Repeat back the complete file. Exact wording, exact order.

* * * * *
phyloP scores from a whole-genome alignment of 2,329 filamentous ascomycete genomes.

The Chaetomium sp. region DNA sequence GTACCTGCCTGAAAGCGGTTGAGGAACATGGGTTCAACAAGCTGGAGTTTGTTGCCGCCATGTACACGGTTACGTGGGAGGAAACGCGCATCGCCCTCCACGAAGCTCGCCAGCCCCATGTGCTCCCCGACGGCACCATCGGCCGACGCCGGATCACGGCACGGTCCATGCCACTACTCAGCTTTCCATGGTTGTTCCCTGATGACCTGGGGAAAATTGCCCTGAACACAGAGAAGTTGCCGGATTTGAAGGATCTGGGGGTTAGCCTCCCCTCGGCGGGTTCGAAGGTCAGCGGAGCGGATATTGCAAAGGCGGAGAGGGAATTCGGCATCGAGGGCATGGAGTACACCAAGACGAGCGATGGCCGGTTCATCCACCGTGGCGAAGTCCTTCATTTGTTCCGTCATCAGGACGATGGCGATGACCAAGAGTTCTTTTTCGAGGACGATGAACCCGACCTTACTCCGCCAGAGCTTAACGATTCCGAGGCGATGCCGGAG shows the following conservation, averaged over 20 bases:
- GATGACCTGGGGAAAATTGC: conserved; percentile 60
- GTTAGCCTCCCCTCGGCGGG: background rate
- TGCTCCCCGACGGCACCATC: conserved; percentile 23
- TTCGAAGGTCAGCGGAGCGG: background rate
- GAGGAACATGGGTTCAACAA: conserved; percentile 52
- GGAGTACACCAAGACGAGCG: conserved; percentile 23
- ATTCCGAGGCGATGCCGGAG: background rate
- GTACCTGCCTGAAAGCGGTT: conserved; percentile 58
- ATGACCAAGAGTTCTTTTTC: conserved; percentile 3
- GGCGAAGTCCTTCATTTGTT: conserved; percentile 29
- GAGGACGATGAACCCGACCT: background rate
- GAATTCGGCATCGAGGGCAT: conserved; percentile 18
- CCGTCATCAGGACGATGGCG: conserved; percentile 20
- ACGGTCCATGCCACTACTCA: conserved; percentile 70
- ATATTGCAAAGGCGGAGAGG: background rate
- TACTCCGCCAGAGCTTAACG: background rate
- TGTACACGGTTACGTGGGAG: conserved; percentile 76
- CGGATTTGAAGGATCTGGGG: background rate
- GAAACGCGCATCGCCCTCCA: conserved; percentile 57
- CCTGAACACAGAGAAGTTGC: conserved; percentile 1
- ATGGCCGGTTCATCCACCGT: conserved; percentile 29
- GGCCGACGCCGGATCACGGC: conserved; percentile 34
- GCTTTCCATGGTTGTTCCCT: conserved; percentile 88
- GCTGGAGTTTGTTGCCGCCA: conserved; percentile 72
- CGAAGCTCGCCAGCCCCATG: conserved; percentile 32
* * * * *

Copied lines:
phyloP scores from a whole-genome alignment of 2,329 filamentous ascomycete genomes.

The Chaetomium sp. region DNA sequence GTACCTGCCTGAAAGCGGTTGAGGAACATGGGTTCAACAAGCTGGAGTTTGTTGCCGCCATGTACACGGTTACGTGGGAGGAAACGCGCATCGCCCTCCACGAAGCTCGCCAGCCCCATGTGCTCCCCGACGGCACCATCGGCCGACGCCGGATCACGGCACGGTCCATGCCACTACTCAGCTTTCCATGGTTGTTCCCTGATGACCTGGGGAAAATTGCCCTGAACACAGAGAAGTTGCCGGATTTGAAGGATCTGGGGGTTAGCCTCCCCTCGGCGGGTTCGAAGGTCAGCGGAGCGGATATTGCAAAGGCGGAGAGGGAATTCGGCATCGAGGGCATGGAGTACACCAAGACGAGCGATGGCCGGTTCATCCACCGTGGCGAAGTCCTTCATTTGTTCCGTCATCAGGACGATGGCGATGACCAAGAGTTCTTTTTCGAGGACGATGAACCCGACCTTACTCCGCCAGAGCTTAACGATTCCGAGGCGATGCCGGAG shows the following conservation, averaged over 20 bases:
- GATGACCTGGGGAAAATTGC: conserved; percentile 60
- GTTAGCCTCCCCTCGGCGGG: background rate
- TGCTCCCCGACGGCACCATC: conserved; percentile 23
- TTCGAAGGTCAGCGGAGCGG: background rate
- GAGGAACATGGGTTCAACAA: conserved; percentile 52
- GGAGTACACCAAGACGAGCG: conserved; percentile 23
- ATTCCGAGGCGATGCCGGAG: background rate
- GTACCTGCCTGAAAGCGGTT: conserved; percentile 58
- ATGACCAAGAGTTCTTTTTC: conserved; percentile 3
- GGCGAAGTCCTTCATTTGTT: conserved; percentile 29
- GAGGACGATGAACCCGACCT: background rate
- GAATTCGGCATCGAGGGCAT: conserved; percentile 18
- CCGTCATCAGGACGATGGCG: conserved; percentile 20
- ACGGTCCATGCCACTACTCA: conserved; percentile 70
- ATATTGCAAAGGCGGAGAGG: background rate
- TACTCCGCCAGAGCTTAACG: background rate
- TGTACACGGTTACGTGGGAG: conserved; percentile 76
- CGGATTTGAAGGATCTGGGG: background rate
- GAAACGCGCATCGCCCTCCA: conserved; percentile 57
- CCTGAACACAGAGAAGTTGC: conserved; percentile 1
- ATGGCCGGTTCATCCACCGT: conserved; percentile 29
- GGCCGACGCCGGATCACGGC: conserved; percentile 34
- GCTTTCCATGGTTGTTCCCT: conserved; percentile 88
- GCTGGAGTTTGTTGCCGCCA: conserved; percentile 72
- CGAAGCTCGCCAGCCCCATG: conserved; percentile 32